Indeed, a witness willing to corroborate most anything a cop says is one that has no place in a court of law.
And what about if you, like so many others, get pulled in for a crime, which you may or may not have committed, while stoned? This yes bias can certainly work against you. “Our team wants to investigate whether this increased vulnerability for false memories also translates to increased risk to go along with other suggestive information, such as when they’re falsely accused of a crime,” Kloft says. “It would be interesting to see whether somebody who’s high or simply a sober-but-frequent-cannabis-user would be more likely to admit to committing something they never did. “
Going by these findings, co-author Elizabeth Loftus, a distinguished professor of psychological science and law at the University of California, Irvine School of Law, suggests that stoned persons should be categorized as vulnerable witnesses, meaning their accounts need to be taken with care and consideration by police. “The straightforward message here is, all other things being equal, you probably would like to interview people about some experience after they’ve sobered up a little,” she says.
But she also recognizes that waiting can pose problems, too: “As a general rule, the sooner you can interview somebody, the better, because you want their memory to be as fresh as possible. As time is passing and the memory is fading, it becomes more vulnerable to contamination.”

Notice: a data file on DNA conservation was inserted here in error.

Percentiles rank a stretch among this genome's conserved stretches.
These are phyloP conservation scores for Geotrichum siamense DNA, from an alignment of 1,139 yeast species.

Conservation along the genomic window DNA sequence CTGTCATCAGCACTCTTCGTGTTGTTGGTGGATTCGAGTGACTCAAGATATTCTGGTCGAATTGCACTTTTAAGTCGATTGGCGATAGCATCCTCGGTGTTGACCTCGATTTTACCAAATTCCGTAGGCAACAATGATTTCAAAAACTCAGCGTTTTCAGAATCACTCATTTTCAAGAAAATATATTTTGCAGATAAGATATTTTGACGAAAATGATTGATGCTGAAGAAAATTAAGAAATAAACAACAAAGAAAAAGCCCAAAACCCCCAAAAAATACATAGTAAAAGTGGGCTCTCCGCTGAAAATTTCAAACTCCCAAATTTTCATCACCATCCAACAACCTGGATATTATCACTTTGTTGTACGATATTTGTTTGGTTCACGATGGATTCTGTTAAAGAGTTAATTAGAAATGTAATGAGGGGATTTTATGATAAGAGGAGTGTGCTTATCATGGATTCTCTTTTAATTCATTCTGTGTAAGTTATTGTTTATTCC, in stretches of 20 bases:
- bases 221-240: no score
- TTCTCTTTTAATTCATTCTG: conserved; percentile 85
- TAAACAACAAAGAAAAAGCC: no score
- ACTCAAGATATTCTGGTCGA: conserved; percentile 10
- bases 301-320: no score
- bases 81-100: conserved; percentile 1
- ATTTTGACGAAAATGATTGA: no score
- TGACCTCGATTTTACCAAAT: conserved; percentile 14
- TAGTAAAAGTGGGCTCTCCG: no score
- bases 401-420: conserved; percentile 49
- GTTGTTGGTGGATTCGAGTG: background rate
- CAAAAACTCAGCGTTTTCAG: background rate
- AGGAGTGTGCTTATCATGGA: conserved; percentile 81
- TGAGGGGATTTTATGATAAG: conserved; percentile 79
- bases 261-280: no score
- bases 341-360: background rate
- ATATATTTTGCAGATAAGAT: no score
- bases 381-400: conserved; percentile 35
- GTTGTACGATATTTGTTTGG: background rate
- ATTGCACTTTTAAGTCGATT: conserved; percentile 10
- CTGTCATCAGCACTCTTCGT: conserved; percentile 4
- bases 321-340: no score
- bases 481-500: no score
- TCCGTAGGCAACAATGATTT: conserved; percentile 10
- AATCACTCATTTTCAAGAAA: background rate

This is where things become especially tricky, because quite frankly, memory is inherently fickle, and stoned or otherwise, studies have shown time and again that our memories are easily and quickly tainted. And when your flighty memory dictates the sentence that someone may or may not receive in a court of law, the room for error is endless, especially when you add in already-present biases from police and investigators. “Even the most well-meaning of investigators, police or others, can lead people, even when they’re trying not to,” Loftus adds.
Going even one step further, beyond how cannabis consumption and false memories may impact policing, it could also be argued that our unpredictable memories — which cannabis seems to contribute to — could impact other important aspects of our lives, too. Both Kloft and Loftus suggest that the yes bias that comes with consuming cannabis could also encourage people to accept fake news that aligns with their current biases, prejudices and beliefs. “Since we’ve seen that acute cannabis influence impairs our ability to process information, it might be wise to avoid being high during situations where it’s important that we process and remember information correctly,” Kloft says. “For example, when studying or when watching the news, where attention to nuanced details is important.”
All of which is to say, as much as I enjoy tuning out of reality with my bong in hand, I also know that maintaining a sober, discerning mind is crucial in a world of constant news and misinformation. And while curbing my weed intake won’t be easy, it sure beats misremembering everything I see, say or do.